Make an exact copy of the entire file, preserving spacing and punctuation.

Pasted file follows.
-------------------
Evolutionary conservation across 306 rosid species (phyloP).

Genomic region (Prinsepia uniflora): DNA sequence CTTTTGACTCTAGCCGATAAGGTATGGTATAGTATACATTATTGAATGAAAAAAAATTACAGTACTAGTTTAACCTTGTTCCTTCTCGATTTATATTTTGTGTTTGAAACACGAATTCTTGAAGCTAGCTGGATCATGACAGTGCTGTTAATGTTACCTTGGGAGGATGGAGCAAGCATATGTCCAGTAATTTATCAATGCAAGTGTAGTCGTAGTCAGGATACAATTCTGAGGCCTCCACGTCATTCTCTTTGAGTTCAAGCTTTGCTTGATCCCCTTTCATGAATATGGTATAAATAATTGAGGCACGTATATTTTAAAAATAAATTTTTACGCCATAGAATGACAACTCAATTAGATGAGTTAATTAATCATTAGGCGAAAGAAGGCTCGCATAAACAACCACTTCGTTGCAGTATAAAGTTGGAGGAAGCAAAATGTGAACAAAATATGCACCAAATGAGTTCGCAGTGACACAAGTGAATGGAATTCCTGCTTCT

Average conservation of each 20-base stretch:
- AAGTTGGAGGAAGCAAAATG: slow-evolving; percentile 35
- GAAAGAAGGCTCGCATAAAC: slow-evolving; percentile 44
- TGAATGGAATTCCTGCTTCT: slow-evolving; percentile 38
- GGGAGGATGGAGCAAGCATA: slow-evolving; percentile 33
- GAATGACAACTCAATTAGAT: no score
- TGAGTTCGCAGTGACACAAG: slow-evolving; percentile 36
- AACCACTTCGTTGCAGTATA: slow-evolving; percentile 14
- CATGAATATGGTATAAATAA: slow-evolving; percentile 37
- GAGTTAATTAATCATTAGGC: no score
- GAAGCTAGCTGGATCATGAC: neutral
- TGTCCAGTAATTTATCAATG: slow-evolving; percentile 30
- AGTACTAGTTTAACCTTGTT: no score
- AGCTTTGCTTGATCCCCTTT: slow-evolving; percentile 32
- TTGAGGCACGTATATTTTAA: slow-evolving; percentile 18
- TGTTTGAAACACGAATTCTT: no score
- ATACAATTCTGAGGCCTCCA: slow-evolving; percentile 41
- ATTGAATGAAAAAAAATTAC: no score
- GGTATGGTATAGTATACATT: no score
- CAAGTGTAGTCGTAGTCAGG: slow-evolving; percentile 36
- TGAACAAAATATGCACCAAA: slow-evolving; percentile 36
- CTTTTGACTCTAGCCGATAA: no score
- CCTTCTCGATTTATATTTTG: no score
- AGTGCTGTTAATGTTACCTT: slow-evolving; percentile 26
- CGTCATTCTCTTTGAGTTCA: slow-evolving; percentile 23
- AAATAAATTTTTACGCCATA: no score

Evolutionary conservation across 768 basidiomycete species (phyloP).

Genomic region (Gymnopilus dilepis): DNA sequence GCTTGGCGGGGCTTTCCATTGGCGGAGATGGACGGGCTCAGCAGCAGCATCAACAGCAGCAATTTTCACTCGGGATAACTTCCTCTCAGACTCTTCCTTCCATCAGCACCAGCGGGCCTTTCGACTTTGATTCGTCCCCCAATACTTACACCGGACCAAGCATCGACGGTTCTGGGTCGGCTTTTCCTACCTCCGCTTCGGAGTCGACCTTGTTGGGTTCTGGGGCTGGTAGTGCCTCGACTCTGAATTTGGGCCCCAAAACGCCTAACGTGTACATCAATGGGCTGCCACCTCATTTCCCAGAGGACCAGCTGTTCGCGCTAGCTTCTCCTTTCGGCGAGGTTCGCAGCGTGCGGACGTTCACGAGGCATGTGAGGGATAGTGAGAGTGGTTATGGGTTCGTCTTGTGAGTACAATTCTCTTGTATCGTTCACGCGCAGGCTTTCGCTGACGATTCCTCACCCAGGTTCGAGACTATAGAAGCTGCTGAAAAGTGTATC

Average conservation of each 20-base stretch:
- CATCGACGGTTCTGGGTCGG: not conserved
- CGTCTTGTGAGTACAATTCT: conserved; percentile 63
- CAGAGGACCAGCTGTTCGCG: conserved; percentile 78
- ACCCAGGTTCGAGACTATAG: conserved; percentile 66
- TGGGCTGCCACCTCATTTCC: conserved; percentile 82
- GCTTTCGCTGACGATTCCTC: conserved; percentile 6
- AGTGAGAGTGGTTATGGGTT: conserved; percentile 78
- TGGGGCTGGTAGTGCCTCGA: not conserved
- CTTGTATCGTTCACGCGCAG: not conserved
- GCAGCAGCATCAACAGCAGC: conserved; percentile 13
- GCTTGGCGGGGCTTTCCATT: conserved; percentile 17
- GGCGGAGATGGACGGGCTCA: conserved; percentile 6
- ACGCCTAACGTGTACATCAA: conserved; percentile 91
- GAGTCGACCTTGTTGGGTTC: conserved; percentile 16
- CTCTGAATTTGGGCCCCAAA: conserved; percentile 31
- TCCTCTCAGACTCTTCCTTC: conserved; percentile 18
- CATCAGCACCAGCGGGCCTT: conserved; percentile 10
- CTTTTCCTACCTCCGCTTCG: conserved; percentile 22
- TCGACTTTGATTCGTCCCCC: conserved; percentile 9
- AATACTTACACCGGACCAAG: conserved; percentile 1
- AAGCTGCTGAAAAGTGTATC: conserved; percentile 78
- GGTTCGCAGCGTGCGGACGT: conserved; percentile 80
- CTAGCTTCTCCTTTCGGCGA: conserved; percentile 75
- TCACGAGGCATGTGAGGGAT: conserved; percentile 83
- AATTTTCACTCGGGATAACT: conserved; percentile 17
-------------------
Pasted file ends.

Evolutionary conservation across 306 rosid species (phyloP).

Genomic region (Prinsepia uniflora): DNA sequence CTTTTGACTCTAGCCGATAAGGTATGGTATAGTATACATTATTGAATGAAAAAAAATTACAGTACTAGTTTAACCTTGTTCCTTCTCGATTTATATTTTGTGTTTGAAACACGAATTCTTGAAGCTAGCTGGATCATGACAGTGCTGTTAATGTTACCTTGGGAGGATGGAGCAAGCATATGTCCAGTAATTTATCAATGCAAGTGTAGTCGTAGTCAGGATACAATTCTGAGGCCTCCACGTCATTCTCTTTGAGTTCAAGCTTTGCTTGATCCCCTTTCATGAATATGGTATAAATAATTGAGGCACGTATATTTTAAAAATAAATTTTTACGCCATAGAATGACAACTCAATTAGATGAGTTAATTAATCATTAGGCGAAAGAAGGCTCGCATAAACAACCACTTCGTTGCAGTATAAAGTTGGAGGAAGCAAAATGTGAACAAAATATGCACCAAATGAGTTCGCAGTGACACAAGTGAATGGAATTCCTGCTTCT

Average conservation of each 20-base stretch:
- AAGTTGGAGGAAGCAAAATG: slow-evolving; percentile 35
- GAAAGAAGGCTCGCATAAAC: slow-evolving; percentile 44
- TGAATGGAATTCCTGCTTCT: slow-evolving; percentile 38
- GGGAGGATGGAGCAAGCATA: slow-evolving; percentile 33
- GAATGACAACTCAATTAGAT: no score
- TGAGTTCGCAGTGACACAAG: slow-evolving; percentile 36
- AACCACTTCGTTGCAGTATA: slow-evolving; percentile 14
- CATGAATATGGTATAAATAA: slow-evolving; percentile 37
- GAGTTAATTAATCATTAGGC: no score
- GAAGCTAGCTGGATCATGAC: neutral
- TGTCCAGTAATTTATCAATG: slow-evolving; percentile 30
- AGTACTAGTTTAACCTTGTT: no score
- AGCTTTGCTTGATCCCCTTT: slow-evolving; percentile 32
- TTGAGGCACGTATATTTTAA: slow-evolving; percentile 18
- TGTTTGAAACACGAATTCTT: no score
- ATACAATTCTGAGGCCTCCA: slow-evolving; percentile 41
- ATTGAATGAAAAAAAATTAC: no score
- GGTATGGTATAGTATACATT: no score
- CAAGTGTAGTCGTAGTCAGG: slow-evolving; percentile 36
- TGAACAAAATATGCACCAAA: slow-evolving; percentile 36
- CTTTTGACTCTAGCCGATAA: no score
- CCTTCTCGATTTATATTTTG: no score
- AGTGCTGTTAATGTTACCTT: slow-evolving; percentile 26
- CGTCATTCTCTTTGAGTTCA: slow-evolving; percentile 23
- AAATAAATTTTTACGCCATA: no score

Evolutionary conservation across 768 basidiomycete species (phyloP).

Genomic region (Gymnopilus dilepis): DNA sequence GCTTGGCGGGGCTTTCCATTGGCGGAGATGGACGGGCTCAGCAGCAGCATCAACAGCAGCAATTTTCACTCGGGATAACTTCCTCTCAGACTCTTCCTTCCATCAGCACCAGCGGGCCTTTCGACTTTGATTCGTCCCCCAATACTTACACCGGACCAAGCATCGACGGTTCTGGGTCGGCTTTTCCTACCTCCGCTTCGGAGTCGACCTTGTTGGGTTCTGGGGCTGGTAGTGCCTCGACTCTGAATTTGGGCCCCAAAACGCCTAACGTGTACATCAATGGGCTGCCACCTCATTTCCCAGAGGACCAGCTGTTCGCGCTAGCTTCTCCTTTCGGCGAGGTTCGCAGCGTGCGGACGTTCACGAGGCATGTGAGGGATAGTGAGAGTGGTTATGGGTTCGTCTTGTGAGTACAATTCTCTTGTATCGTTCACGCGCAGGCTTTCGCTGACGATTCCTCACCCAGGTTCGAGACTATAGAAGCTGCTGAAAAGTGTATC

Average conservation of each 20-base stretch:
- CATCGACGGTTCTGGGTCGG: not conserved
- CGTCTTGTGAGTACAATTCT: conserved; percentile 63
- CAGAGGACCAGCTGTTCGCG: conserved; percentile 78
- ACCCAGGTTCGAGACTATAG: conserved; percentile 66
- TGGGCTGCCACCTCATTTCC: conserved; percentile 82
- GCTTTCGCTGACGATTCCTC: conserved; percentile 6
- AGTGAGAGTGGTTATGGGTT: conserved; percentile 78
- TGGGGCTGGTAGTGCCTCGA: not conserved
- CTTGTATCGTTCACGCGCAG: not conserved
- GCAGCAGCATCAACAGCAGC: conserved; percentile 13
- GCTTGGCGGGGCTTTCCATT: conserved; percentile 17
- GGCGGAGATGGACGGGCTCA: conserved; percentile 6
- ACGCCTAACGTGTACATCAA: conserved; percentile 91
- GAGTCGACCTTGTTGGGTTC: conserved; percentile 16
- CTCTGAATTTGGGCCCCAAA: conserved; percentile 31
- TCCTCTCAGACTCTTCCTTC: conserved; percentile 18
- CATCAGCACCAGCGGGCCTT: conserved; percentile 10
- CTTTTCCTACCTCCGCTTCG: conserved; percentile 22
- TCGACTTTGATTCGTCCCCC: conserved; percentile 9
- AATACTTACACCGGACCAAG: conserved; percentile 1
- AAGCTGCTGAAAAGTGTATC: conserved; percentile 78
- GGTTCGCAGCGTGCGGACGT: conserved; percentile 80
- CTAGCTTCTCCTTTCGGCGA: conserved; percentile 75
- TCACGAGGCATGTGAGGGAT: conserved; percentile 83
- AATTTTCACTCGGGATAACT: conserved; percentile 17